“Southern Culture was superior to Northern Culture, and produced some of our greatest men. A man who owns a slave in a slave-owning society is doing what you or I would do—what is right according to the times we live in. We cannot judge these men from our vantage.”
The Narrative Crux
So, if JB and Ned used a time-machine to travel to a slave-owning world how would they behave differently, if at all? Which one of these men would be most troubled by their experiences?
There are a wide variety of possibilities, some not so simple or direct.
The Crackpot View
I interview these various types of people because my viewpoint is so off base and socially and morally unacceptable to the vast majority of humans that I cannot possibly write from my perspective with any hope of connecting with more than a handful of nuts. Never-the-less, I will also ask myself this question, and then use my answer to develop some type of extremist character—villain, hero, or plot-driver—with which characters who harbor the above viewpoints will interact.
To me slavery is an utter and timeless evil. All who own slaves are thus evil, as they act in an evil manner! I understand this concept to mean that most men will do evil under the right pressure—and most have, I would add. If someone made the mistake of giving me a time-machine I would probably become a serial killer, snuffing slave owners at dinner and murdering the overseer in his shack. I further realize that these actions would be regarded by most religions, and virtually all societies from the beginning of history until now, as more evil than the actions of the slavers.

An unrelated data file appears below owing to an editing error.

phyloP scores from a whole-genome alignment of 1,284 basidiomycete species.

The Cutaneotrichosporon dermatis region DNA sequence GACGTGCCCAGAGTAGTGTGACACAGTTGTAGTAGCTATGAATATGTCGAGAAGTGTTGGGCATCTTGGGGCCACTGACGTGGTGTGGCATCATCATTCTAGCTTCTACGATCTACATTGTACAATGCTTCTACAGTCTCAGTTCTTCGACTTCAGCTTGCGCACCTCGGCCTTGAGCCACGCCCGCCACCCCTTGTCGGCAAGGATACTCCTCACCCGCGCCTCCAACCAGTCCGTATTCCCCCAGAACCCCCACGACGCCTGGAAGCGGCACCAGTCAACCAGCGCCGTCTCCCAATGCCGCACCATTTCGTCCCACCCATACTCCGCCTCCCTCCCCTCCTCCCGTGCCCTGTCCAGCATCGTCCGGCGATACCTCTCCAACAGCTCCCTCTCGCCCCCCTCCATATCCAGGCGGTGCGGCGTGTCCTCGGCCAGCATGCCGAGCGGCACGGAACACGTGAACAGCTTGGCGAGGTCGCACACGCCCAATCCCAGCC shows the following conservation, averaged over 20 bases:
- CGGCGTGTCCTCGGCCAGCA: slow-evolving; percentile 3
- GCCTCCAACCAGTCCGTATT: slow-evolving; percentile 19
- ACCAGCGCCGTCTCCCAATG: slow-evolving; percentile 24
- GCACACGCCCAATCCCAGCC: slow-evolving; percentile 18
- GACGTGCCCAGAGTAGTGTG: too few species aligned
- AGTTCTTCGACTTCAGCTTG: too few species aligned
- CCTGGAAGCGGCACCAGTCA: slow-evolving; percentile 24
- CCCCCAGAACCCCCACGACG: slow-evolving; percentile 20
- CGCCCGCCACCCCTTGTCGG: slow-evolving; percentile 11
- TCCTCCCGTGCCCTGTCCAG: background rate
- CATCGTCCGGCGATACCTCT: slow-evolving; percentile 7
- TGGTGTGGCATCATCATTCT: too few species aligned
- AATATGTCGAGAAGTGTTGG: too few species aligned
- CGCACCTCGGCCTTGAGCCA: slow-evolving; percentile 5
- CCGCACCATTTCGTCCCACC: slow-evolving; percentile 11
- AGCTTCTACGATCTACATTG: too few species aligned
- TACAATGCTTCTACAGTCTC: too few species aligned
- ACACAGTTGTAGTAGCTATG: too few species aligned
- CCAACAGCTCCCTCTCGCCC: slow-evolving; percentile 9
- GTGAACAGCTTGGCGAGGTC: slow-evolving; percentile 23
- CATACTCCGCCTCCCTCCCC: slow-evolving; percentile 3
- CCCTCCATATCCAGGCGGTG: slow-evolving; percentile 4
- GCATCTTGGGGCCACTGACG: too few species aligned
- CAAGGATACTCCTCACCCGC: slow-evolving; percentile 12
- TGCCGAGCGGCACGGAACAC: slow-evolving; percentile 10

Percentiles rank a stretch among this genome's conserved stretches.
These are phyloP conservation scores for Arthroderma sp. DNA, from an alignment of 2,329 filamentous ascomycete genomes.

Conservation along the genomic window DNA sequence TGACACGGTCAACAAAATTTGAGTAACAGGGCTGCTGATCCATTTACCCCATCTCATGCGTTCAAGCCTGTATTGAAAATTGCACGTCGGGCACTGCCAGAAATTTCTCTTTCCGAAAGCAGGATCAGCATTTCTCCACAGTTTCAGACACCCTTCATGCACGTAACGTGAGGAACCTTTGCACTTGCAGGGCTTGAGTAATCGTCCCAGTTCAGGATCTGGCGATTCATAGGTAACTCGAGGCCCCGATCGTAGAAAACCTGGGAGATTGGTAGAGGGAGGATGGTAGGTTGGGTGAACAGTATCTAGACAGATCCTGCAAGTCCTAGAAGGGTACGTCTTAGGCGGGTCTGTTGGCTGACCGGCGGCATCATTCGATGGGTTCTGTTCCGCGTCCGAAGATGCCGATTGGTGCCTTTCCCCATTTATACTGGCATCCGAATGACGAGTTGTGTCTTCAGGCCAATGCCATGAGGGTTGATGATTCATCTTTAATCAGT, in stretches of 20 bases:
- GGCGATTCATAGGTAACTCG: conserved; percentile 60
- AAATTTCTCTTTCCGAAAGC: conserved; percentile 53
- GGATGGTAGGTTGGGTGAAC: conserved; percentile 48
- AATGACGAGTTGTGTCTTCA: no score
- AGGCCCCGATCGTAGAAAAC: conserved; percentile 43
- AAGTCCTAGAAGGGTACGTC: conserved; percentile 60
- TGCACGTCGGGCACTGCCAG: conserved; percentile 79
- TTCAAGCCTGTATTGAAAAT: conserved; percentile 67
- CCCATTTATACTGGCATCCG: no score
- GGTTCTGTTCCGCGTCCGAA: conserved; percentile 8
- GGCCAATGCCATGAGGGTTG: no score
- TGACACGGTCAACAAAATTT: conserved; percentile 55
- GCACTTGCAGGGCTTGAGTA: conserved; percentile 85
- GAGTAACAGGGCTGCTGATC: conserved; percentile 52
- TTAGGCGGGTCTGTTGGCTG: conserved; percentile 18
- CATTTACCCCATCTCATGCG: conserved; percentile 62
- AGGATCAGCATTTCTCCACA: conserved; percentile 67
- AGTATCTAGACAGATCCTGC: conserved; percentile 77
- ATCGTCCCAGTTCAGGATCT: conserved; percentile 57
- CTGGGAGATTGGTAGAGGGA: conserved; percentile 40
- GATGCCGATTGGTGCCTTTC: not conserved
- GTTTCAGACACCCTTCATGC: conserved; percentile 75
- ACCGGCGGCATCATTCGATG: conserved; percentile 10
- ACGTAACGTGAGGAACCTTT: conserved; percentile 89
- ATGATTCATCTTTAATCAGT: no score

Above is my view on the combating of a small-society based on gross-slavery. What about our own massive society based on debt- wage- and military-slavery?